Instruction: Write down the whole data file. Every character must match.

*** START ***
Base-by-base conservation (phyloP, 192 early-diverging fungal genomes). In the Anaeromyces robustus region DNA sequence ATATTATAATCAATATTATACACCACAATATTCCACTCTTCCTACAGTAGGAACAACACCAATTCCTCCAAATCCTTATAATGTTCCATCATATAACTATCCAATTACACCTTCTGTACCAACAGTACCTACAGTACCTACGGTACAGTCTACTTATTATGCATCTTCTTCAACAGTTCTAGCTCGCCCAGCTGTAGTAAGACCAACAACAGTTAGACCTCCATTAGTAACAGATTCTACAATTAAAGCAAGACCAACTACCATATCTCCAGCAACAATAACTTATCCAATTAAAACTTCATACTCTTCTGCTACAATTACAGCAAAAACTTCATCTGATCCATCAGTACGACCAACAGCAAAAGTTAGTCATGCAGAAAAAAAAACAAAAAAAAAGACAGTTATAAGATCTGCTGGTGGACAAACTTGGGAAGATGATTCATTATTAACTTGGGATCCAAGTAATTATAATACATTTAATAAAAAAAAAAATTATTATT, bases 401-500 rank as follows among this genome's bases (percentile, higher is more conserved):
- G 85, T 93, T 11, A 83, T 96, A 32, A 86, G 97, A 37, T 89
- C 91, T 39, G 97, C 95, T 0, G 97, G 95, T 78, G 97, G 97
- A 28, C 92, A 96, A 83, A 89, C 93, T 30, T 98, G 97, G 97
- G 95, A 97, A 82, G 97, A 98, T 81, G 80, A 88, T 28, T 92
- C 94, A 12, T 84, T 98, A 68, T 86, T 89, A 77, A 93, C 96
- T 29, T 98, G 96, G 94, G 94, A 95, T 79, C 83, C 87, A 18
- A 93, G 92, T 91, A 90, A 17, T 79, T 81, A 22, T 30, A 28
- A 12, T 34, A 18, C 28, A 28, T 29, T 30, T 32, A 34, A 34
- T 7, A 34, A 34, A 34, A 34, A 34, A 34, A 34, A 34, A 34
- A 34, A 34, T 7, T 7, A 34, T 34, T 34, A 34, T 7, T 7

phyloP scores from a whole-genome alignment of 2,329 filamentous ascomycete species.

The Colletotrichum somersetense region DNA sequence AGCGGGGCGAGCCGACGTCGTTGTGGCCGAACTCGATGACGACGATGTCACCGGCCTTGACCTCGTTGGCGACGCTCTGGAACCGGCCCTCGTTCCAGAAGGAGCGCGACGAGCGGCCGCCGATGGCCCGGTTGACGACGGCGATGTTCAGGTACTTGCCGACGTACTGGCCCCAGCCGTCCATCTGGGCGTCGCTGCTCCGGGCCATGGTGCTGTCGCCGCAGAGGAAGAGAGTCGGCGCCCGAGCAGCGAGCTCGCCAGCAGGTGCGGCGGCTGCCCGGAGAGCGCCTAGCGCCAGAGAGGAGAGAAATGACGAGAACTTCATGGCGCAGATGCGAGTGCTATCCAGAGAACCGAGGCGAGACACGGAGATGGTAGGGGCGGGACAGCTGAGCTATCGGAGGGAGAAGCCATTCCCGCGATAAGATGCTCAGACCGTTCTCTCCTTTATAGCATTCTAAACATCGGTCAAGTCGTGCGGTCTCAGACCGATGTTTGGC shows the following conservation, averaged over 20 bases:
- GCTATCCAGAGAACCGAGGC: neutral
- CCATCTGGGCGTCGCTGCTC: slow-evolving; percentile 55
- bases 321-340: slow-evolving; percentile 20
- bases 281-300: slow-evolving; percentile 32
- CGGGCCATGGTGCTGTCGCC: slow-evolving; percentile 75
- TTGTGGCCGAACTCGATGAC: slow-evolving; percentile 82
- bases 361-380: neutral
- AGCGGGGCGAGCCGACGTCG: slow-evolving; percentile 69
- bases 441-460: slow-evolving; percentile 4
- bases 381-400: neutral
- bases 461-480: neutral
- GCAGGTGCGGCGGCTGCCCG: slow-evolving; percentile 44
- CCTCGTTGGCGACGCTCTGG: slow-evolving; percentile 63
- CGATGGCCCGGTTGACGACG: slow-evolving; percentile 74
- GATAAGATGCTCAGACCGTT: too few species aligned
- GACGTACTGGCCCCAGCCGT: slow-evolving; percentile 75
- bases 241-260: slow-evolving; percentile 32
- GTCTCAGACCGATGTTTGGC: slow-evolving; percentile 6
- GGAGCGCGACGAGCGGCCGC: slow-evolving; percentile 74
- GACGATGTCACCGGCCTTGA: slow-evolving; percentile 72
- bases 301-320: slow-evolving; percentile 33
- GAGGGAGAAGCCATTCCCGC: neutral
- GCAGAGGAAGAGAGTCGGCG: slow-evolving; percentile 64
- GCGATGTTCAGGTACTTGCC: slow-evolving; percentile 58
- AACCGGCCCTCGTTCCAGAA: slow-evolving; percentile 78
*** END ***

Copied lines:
Base-by-base conservation (phyloP, 192 early-diverging fungal genomes). In the Anaeromyces robustus region DNA sequence ATATTATAATCAATATTATACACCACAATATTCCACTCTTCCTACAGTAGGAACAACACCAATTCCTCCAAATCCTTATAATGTTCCATCATATAACTATCCAATTACACCTTCTGTACCAACAGTACCTACAGTACCTACGGTACAGTCTACTTATTATGCATCTTCTTCAACAGTTCTAGCTCGCCCAGCTGTAGTAAGACCAACAACAGTTAGACCTCCATTAGTAACAGATTCTACAATTAAAGCAAGACCAACTACCATATCTCCAGCAACAATAACTTATCCAATTAAAACTTCATACTCTTCTGCTACAATTACAGCAAAAACTTCATCTGATCCATCAGTACGACCAACAGCAAAAGTTAGTCATGCAGAAAAAAAAACAAAAAAAAAGACAGTTATAAGATCTGCTGGTGGACAAACTTGGGAAGATGATTCATTATTAACTTGGGATCCAAGTAATTATAATACATTTAATAAAAAAAAAAATTATTATT, bases 401-500 rank as follows among this genome's bases (percentile, higher is more conserved):
- G 85, T 93, T 11, A 83, T 96, A 32, A 86, G 97, A 37, T 89
- C 91, T 39, G 97, C 95, T 0, G 97, G 95, T 78, G 97, G 97
- A 28, C 92, A 96, A 83, A 89, C 93, T 30, T 98, G 97, G 97
- G 95, A 97, A 82, G 97, A 98, T 81, G 80, A 88, T 28, T 92
- C 94, A 12, T 84, T 98, A 68, T 86, T 89, A 77, A 93, C 96
- T 29, T 98, G 96, G 94, G 94, A 95, T 79, C 83, C 87, A 18
- A 93, G 92, T 91, A 90, A 17, T 79, T 81, A 22, T 30, A 28
- A 12, T 34, A 18, C 28, A 28, T 29, T 30, T 32, A 34, A 34
- T 7, A 34, A 34, A 34, A 34, A 34, A 34, A 34, A 34, A 34
- A 34, A 34, T 7, T 7, A 34, T 34, T 34, A 34, T 7, T 7

phyloP scores from a whole-genome alignment of 2,329 filamentous ascomycete species.

The Colletotrichum somersetense region DNA sequence AGCGGGGCGAGCCGACGTCGTTGTGGCCGAACTCGATGACGACGATGTCACCGGCCTTGACCTCGTTGGCGACGCTCTGGAACCGGCCCTCGTTCCAGAAGGAGCGCGACGAGCGGCCGCCGATGGCCCGGTTGACGACGGCGATGTTCAGGTACTTGCCGACGTACTGGCCCCAGCCGTCCATCTGGGCGTCGCTGCTCCGGGCCATGGTGCTGTCGCCGCAGAGGAAGAGAGTCGGCGCCCGAGCAGCGAGCTCGCCAGCAGGTGCGGCGGCTGCCCGGAGAGCGCCTAGCGCCAGAGAGGAGAGAAATGACGAGAACTTCATGGCGCAGATGCGAGTGCTATCCAGAGAACCGAGGCGAGACACGGAGATGGTAGGGGCGGGACAGCTGAGCTATCGGAGGGAGAAGCCATTCCCGCGATAAGATGCTCAGACCGTTCTCTCCTTTATAGCATTCTAAACATCGGTCAAGTCGTGCGGTCTCAGACCGATGTTTGGC shows the following conservation, averaged over 20 bases:
- GCTATCCAGAGAACCGAGGC: neutral
- CCATCTGGGCGTCGCTGCTC: slow-evolving; percentile 55
- bases 321-340: slow-evolving; percentile 20
- bases 281-300: slow-evolving; percentile 32
- CGGGCCATGGTGCTGTCGCC: slow-evolving; percentile 75
- TTGTGGCCGAACTCGATGAC: slow-evolving; percentile 82
- bases 361-380: neutral
- AGCGGGGCGAGCCGACGTCG: slow-evolving; percentile 69
- bases 441-460: slow-evolving; percentile 4
- bases 381-400: neutral
- bases 461-480: neutral
- GCAGGTGCGGCGGCTGCCCG: slow-evolving; percentile 44
- CCTCGTTGGCGACGCTCTGG: slow-evolving; percentile 63
- CGATGGCCCGGTTGACGACG: slow-evolving; percentile 74
- GATAAGATGCTCAGACCGTT: too few species aligned
- GACGTACTGGCCCCAGCCGT: slow-evolving; percentile 75
- bases 241-260: slow-evolving; percentile 32
- GTCTCAGACCGATGTTTGGC: slow-evolving; percentile 6
- GGAGCGCGACGAGCGGCCGC: slow-evolving; percentile 74
- GACGATGTCACCGGCCTTGA: slow-evolving; percentile 72
- bases 301-320: slow-evolving; percentile 33
- GAGGGAGAAGCCATTCCCGC: neutral
- GCAGAGGAAGAGAGTCGGCG: slow-evolving; percentile 64
- GCGATGTTCAGGTACTTGCC: slow-evolving; percentile 58
- AACCGGCCCTCGTTCCAGAA: slow-evolving; percentile 78